Friday, 28 March 2014

The Tunguska Event

June  30,1908 - A giant explosion shook central Siberia a 1,000 times the force of the atomic bomb released on Hiroshima. Witnesses close to the event described seeing a fireball in the sky, as bright and hot as another sun. Millions of trees fell and the ground shook. Although a number of scientists investigated, it is still a mystery as to what caused the explosion.

Because of the blast zone's remote location and the intrusion of worldly affairs World War I and the Russian Revolution, it wasn't until the 1920s that the first scientific expedition was sent to examine the area. Assuming that the blast had been caused by a falling meteor, the expedition expected to find a huge crater as well as pieces of the meteorite. They found neither.Later expeditions also were unable to find credible evidence to prove the blast was caused by a falling meteor.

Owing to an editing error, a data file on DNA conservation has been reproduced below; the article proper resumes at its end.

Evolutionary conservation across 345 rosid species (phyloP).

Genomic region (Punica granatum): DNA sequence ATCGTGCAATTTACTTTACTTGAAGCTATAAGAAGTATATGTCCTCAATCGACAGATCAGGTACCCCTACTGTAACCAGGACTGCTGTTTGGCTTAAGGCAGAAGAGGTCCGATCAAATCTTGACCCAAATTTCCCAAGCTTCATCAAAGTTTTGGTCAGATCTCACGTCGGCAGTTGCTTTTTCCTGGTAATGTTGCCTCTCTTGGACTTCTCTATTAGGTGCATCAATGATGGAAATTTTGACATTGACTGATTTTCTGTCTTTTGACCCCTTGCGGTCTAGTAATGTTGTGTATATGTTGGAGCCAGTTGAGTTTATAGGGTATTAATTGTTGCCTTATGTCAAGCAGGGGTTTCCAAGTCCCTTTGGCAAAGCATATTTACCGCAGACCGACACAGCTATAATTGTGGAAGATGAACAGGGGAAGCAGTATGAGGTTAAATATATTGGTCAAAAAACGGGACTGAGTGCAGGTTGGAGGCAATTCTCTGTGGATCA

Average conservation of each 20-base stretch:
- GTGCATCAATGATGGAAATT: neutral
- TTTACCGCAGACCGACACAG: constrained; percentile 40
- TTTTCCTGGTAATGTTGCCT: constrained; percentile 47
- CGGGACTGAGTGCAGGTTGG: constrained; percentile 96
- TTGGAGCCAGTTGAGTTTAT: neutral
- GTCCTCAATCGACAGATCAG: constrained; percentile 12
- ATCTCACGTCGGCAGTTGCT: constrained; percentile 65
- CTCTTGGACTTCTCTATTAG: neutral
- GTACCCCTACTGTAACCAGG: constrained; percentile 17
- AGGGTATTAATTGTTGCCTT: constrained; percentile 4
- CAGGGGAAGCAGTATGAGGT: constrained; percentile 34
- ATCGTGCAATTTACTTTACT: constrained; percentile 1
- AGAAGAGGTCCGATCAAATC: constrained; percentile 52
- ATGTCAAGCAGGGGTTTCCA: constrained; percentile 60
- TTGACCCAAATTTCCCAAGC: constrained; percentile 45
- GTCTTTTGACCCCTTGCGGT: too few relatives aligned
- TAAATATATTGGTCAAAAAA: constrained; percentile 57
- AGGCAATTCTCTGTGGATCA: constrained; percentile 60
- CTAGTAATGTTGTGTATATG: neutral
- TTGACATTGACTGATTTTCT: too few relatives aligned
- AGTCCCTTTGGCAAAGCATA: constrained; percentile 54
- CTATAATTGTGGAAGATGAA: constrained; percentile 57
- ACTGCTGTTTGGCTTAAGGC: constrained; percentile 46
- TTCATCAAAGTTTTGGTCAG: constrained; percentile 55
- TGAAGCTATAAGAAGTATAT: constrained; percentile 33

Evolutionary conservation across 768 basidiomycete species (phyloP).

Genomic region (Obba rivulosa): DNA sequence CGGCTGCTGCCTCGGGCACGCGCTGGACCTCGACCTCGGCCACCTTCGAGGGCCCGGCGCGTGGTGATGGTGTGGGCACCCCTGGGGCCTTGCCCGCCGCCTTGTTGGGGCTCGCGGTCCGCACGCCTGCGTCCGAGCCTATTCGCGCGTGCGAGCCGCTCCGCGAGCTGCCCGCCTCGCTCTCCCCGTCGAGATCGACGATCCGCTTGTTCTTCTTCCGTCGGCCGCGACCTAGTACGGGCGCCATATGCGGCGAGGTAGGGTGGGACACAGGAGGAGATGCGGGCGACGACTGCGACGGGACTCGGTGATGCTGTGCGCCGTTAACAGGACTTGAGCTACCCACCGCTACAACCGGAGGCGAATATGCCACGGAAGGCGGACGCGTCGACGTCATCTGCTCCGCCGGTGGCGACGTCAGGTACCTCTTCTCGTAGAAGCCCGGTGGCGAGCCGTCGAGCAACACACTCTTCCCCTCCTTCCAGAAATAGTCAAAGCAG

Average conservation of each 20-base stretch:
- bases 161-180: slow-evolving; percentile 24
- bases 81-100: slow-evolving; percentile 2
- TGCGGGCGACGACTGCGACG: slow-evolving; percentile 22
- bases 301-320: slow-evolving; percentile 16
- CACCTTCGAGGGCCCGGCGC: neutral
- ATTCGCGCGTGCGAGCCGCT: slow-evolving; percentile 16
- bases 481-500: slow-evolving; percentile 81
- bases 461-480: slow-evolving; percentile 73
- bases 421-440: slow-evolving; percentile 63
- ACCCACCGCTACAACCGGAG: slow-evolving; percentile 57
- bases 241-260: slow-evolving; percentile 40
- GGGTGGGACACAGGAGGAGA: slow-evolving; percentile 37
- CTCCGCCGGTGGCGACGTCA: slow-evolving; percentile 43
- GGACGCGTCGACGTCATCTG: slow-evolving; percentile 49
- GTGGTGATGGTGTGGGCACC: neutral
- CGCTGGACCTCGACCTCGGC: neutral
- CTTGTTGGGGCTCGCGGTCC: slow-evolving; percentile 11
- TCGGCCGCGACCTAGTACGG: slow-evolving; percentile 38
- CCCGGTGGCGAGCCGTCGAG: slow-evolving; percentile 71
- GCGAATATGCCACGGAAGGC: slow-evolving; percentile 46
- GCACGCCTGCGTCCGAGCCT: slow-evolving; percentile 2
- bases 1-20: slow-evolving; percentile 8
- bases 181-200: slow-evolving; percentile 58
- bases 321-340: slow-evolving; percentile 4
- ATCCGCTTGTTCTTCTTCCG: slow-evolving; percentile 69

Witnesses in the town of Kirensk and nearby towns at the same distance recollected the fireball flashing across the sky in the following terms:
"A ball of fire...coming down obliquely. A few minutes later [we heard] separate deafening crash like peals of thunder...followed by eight loud bangs like gunshots."
"A ball of fire appeared in the sky... As it approached the ground, it took on a flattened shape..."
"A flying star with a fiery tail; its tail disappeared into the air."

But after 105 year later, scientist have revealed that the Tunguska devastation was indeed caused by a meteorite. A group of Ukrainian, German, and American scientists have identified its microscopic remains. This discovery remove any bizarre speculative. Among the speculative conjectures are fragement of 2005 NB56, Natural H-bomb, Black Hole, Antimatter, The Wardenclyffe Tower and Geophysical hypotheses.

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